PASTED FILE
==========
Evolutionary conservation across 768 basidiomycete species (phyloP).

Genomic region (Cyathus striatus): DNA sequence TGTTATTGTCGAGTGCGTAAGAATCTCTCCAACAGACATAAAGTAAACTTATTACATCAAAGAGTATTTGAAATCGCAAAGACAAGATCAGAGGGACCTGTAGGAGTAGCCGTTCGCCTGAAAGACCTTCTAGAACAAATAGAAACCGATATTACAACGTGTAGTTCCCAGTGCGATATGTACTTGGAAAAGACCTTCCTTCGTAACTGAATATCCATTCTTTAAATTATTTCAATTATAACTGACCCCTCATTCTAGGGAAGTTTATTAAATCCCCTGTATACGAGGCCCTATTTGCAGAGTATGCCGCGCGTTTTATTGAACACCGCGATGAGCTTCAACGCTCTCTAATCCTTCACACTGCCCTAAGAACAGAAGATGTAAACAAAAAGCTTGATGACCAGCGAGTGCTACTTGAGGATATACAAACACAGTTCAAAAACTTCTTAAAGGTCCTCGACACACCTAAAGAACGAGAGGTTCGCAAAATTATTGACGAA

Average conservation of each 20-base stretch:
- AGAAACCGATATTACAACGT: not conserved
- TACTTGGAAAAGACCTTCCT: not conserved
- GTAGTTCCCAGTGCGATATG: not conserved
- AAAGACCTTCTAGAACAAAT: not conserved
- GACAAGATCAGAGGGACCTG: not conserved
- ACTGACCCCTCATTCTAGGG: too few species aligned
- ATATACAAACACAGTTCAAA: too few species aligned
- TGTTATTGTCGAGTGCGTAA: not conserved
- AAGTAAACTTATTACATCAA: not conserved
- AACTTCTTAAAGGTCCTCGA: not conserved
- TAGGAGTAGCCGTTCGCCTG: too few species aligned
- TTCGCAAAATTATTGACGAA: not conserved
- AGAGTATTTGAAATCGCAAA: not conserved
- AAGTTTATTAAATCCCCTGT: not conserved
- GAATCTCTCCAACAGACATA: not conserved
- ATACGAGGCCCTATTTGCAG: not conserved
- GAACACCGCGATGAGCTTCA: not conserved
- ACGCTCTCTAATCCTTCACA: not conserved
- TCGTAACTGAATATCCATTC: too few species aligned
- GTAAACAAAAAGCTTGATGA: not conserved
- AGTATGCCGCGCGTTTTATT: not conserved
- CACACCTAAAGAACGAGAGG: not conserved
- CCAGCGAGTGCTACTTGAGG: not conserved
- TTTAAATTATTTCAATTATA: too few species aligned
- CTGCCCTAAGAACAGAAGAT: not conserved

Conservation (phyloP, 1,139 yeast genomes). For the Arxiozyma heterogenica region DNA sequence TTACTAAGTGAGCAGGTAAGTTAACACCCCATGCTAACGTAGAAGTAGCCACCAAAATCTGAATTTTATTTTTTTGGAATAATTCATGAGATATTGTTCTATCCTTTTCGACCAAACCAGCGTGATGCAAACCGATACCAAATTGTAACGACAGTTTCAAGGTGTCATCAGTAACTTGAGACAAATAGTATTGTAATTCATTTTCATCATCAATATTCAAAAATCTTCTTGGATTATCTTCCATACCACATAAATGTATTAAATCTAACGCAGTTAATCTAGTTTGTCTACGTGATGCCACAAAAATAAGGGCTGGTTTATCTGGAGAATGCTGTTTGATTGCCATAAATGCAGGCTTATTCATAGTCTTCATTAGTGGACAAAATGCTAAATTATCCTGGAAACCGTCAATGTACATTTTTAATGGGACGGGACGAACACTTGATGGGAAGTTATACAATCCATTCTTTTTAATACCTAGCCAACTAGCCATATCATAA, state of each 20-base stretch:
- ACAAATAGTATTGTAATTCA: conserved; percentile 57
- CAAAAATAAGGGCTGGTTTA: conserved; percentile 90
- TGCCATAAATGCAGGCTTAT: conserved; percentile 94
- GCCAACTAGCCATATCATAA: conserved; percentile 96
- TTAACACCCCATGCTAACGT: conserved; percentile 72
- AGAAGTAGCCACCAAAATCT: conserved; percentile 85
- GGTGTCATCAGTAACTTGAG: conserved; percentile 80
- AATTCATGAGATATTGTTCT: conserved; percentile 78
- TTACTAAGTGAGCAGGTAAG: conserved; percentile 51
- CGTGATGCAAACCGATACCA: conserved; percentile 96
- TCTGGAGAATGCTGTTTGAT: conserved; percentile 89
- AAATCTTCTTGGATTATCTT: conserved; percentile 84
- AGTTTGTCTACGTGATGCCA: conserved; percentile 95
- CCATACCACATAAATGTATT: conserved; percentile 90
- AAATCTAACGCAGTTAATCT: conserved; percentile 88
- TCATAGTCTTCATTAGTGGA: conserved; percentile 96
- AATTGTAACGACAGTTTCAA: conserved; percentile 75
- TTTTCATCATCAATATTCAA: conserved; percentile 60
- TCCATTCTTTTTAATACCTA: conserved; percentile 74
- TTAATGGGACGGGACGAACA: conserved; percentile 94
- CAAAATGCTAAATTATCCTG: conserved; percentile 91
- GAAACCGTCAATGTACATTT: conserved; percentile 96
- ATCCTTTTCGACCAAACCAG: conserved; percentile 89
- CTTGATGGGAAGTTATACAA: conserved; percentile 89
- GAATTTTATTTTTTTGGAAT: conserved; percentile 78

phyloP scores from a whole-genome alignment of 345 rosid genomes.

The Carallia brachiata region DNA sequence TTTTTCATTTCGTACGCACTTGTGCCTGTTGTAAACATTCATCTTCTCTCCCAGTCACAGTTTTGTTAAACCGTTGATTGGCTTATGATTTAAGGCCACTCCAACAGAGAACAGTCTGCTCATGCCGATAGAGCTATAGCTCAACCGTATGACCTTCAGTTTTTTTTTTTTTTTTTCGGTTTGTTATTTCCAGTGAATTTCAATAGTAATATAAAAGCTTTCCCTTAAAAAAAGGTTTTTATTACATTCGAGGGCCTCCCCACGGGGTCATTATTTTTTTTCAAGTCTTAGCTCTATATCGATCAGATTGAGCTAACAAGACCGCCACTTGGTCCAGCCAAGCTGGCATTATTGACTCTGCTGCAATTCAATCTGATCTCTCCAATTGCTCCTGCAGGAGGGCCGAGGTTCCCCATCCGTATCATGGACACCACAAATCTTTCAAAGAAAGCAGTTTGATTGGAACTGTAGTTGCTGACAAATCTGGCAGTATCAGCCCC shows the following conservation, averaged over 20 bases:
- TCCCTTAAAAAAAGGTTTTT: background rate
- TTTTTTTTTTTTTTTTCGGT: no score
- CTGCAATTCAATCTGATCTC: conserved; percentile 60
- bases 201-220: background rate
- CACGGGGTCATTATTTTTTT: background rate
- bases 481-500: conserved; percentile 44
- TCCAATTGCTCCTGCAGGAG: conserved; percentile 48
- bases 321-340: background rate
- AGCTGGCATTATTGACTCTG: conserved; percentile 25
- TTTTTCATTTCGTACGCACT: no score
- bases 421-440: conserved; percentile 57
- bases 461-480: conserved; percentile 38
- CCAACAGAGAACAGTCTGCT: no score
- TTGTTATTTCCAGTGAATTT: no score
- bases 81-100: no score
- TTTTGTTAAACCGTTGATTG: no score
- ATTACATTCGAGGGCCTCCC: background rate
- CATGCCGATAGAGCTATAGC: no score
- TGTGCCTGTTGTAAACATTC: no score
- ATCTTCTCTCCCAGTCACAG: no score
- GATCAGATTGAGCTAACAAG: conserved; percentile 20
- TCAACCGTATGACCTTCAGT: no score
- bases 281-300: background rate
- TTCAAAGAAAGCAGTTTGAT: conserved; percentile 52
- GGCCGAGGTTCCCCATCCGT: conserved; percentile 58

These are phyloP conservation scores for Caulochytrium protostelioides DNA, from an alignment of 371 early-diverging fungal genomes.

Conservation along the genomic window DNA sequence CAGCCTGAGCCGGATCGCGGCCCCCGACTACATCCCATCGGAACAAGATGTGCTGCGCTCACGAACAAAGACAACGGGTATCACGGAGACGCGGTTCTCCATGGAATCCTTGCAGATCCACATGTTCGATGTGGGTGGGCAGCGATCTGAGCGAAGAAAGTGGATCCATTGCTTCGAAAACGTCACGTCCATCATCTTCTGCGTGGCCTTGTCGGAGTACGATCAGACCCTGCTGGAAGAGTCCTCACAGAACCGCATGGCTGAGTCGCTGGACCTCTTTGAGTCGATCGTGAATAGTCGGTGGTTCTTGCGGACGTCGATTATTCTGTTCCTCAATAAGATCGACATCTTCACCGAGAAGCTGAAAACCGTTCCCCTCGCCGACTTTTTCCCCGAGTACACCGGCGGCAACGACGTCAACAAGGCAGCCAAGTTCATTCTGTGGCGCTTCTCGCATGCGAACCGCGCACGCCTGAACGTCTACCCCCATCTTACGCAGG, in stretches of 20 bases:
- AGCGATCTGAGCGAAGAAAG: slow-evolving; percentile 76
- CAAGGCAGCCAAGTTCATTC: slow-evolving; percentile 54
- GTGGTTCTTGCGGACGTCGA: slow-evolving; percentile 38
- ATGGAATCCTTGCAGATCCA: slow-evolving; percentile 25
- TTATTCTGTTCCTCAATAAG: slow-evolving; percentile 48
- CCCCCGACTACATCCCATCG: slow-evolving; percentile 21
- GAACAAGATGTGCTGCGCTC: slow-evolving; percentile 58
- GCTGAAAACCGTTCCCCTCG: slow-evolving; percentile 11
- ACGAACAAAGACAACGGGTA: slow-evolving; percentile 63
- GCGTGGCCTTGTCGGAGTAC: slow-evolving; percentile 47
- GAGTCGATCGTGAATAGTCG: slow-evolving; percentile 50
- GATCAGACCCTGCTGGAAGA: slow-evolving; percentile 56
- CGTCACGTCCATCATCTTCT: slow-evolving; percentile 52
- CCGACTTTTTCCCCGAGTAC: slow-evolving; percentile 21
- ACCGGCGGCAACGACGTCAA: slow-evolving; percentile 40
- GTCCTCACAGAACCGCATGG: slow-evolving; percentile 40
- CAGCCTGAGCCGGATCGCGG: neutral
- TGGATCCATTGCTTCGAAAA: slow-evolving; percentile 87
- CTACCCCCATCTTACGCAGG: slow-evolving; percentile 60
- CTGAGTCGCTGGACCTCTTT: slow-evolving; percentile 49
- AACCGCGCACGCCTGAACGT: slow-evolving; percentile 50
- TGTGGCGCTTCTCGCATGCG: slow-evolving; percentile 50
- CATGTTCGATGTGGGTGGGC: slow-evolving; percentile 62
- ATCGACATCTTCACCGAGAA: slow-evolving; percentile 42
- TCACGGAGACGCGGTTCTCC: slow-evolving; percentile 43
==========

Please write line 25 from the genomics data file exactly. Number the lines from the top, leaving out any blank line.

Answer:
- CACACCTAAAGAACGAGAGG: not conserved